Hamilton has also taken part in a fair share of athlete activism. The 35-year-old has recently confirmed he will continue to lead the fight against climate change. To the public, who know Hamilton to be a successful motor sports driver, this statement contradicts his actions of competing at up to 20 separate F1 events in a season across the globe.
Many won’t take kindly to a global celebrity encouraging them to change their lifestyle habits, especially when Hamilton competes in a sport that isn’t eco-friendly, this could therefore alter public perception of Lewis Hamilton’s integrity.
However, the reasons put forward to discredit Hamilton of a knighthood, don’t compare to what he has achieved on F1 racetracks.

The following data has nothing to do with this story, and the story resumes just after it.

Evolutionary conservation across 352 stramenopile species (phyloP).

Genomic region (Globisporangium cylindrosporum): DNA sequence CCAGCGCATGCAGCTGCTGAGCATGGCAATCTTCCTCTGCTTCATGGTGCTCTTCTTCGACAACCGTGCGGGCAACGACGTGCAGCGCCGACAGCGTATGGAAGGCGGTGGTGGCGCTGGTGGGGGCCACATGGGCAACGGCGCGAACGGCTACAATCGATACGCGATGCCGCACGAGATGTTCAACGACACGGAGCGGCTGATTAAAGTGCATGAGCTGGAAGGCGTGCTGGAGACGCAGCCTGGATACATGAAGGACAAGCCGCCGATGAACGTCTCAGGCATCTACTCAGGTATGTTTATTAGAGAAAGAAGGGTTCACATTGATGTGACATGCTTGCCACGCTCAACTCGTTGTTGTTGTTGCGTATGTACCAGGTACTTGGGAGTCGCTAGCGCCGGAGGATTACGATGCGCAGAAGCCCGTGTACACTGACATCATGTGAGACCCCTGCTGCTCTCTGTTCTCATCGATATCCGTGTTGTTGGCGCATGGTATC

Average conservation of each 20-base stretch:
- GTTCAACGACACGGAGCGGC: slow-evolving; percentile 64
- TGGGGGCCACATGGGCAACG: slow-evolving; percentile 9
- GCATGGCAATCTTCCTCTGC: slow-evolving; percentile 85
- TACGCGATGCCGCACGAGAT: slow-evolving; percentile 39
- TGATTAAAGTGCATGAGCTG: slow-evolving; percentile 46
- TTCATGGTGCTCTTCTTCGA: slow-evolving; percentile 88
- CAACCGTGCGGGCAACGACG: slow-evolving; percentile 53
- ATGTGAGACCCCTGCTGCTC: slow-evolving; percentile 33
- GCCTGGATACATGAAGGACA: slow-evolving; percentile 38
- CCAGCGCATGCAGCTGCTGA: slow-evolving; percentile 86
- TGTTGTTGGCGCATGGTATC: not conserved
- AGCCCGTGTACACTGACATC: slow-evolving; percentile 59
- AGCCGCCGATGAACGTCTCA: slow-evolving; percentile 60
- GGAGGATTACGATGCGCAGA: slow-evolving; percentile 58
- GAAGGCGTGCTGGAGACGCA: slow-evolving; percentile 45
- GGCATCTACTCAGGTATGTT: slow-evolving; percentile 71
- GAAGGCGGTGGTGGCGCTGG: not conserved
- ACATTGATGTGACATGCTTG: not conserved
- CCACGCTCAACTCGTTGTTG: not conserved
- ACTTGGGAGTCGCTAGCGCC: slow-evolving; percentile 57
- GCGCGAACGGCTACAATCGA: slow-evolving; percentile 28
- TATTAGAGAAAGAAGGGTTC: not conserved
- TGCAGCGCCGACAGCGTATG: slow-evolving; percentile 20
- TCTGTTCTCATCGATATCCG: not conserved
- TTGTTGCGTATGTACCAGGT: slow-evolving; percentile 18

Sir Jackie Stewart remains the only other F1 British world champion to be knighted for his achievements. The three-time world champion was knighted in 2001, several decades after his retirement from the sport. While Hamilton will only have to wait until the New Year for his knighthood, delaying the award to this stage of his career has allowed for his racing career to be put into context. Lewis Hamilton will be knighted while being recognised universally as the greatest F1 driver of all time, then the pursuit will be on for his eighth World Championship.